The alleged medieval work is a large cover (100 x 69 inches), fashioned of two layers of white linen, embroidered with blue linen thread in laid and couching stitches. Running stitches in white linen thread fill background areas in the borders. Two side borders are missing. Although the imagery stitched in the presumed early piece is consistent with a medieval origin, the textiles from which it is made belie a later date. The embroidery's top linen loom width measures about 40 inches from selvage to selvage, an unlikely span for that time. Linen loom width in the later Tristan quilts measures no more than 30 inches. Despite this, and the fact the piece is not technically a quilt because there is no filling between the layers, the piece is worthy of study.
Imagery in the embroidery hearkens to figures and ornamentation witnessed in other medieval decorative arts such as architectural elements, manuscript illustrations, tile pavements, and textile furnishings. A wide border on the long side depicts vignettes set within trefoil arcades and showing figures engaged in agricultural activities similar to the calendar images seen in the Otranto cathedral pavement. Figures engaged in similar work within similar arcades appear on thirteenth-century church exteriors in nearby Rampillon and Amiens. The falconer image on the long border is depicted in identical position on two thirteenth-century seals. (39) The short border portrays a hunt in cartoon-like sequence: a wounded doe pursued by three dogs and a hunter, imagery analogous to that in thirteenth-century French mold (fig. 11 ). (40)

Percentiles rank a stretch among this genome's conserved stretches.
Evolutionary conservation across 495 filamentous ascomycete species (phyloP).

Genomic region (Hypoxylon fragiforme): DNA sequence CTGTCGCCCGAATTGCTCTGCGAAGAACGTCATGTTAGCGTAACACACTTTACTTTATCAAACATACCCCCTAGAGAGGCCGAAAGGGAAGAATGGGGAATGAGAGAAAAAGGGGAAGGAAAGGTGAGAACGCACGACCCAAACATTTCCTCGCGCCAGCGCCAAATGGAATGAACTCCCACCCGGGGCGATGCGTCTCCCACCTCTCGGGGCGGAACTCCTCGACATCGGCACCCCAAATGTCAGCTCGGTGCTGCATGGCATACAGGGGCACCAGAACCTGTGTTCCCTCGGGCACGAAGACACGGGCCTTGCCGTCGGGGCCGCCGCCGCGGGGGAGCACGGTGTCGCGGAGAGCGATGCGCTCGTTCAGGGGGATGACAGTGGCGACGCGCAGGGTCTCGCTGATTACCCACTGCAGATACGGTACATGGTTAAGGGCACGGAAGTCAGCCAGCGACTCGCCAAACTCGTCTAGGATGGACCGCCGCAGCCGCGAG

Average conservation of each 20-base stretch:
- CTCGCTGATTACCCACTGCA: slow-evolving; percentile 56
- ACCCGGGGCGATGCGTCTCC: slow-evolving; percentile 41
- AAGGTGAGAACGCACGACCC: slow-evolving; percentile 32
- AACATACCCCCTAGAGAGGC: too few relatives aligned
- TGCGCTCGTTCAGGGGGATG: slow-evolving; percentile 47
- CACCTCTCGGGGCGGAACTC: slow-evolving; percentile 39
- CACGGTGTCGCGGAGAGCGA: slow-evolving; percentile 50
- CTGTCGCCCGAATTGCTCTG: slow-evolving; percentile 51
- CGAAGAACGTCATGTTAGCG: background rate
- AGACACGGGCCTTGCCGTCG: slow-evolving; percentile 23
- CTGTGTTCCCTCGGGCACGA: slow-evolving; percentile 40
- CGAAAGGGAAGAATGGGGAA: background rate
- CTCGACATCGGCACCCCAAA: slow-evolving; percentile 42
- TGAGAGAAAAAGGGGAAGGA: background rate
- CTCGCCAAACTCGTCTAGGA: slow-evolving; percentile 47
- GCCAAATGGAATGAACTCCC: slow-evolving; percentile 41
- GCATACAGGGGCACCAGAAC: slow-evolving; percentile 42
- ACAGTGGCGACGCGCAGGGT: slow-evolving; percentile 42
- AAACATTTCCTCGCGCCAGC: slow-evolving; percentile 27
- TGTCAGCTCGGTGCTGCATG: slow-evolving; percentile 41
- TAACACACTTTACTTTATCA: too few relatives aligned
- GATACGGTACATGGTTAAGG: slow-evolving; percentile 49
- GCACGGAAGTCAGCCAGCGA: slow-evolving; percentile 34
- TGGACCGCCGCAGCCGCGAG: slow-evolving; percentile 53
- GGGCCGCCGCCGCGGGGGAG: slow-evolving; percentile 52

Motifs under the vignettes and in the body of the quilt show other images comparable to those in the Otranto pavement - a goat, an owl, and that naughty two-tailed mermaid, who appears in close proximity to a startling creature with a head, two legs and a pendulous penis. Fantastic creatures, similar to those depicted on English tiles of the thirteenth- and early fourteenth-centuries, appear as well - a bearded head on legs, the head of a man on the body of a bird, and a double-headed eagle. (41) A hunter holding a dog on leash while blowing his horn, fabulous birds, fleurs de lys, and small geometric motifs echo images on contemporary tiles (fig. 12 ) excavated from the former abbey and traced to a tile factory less than fifteen miles away.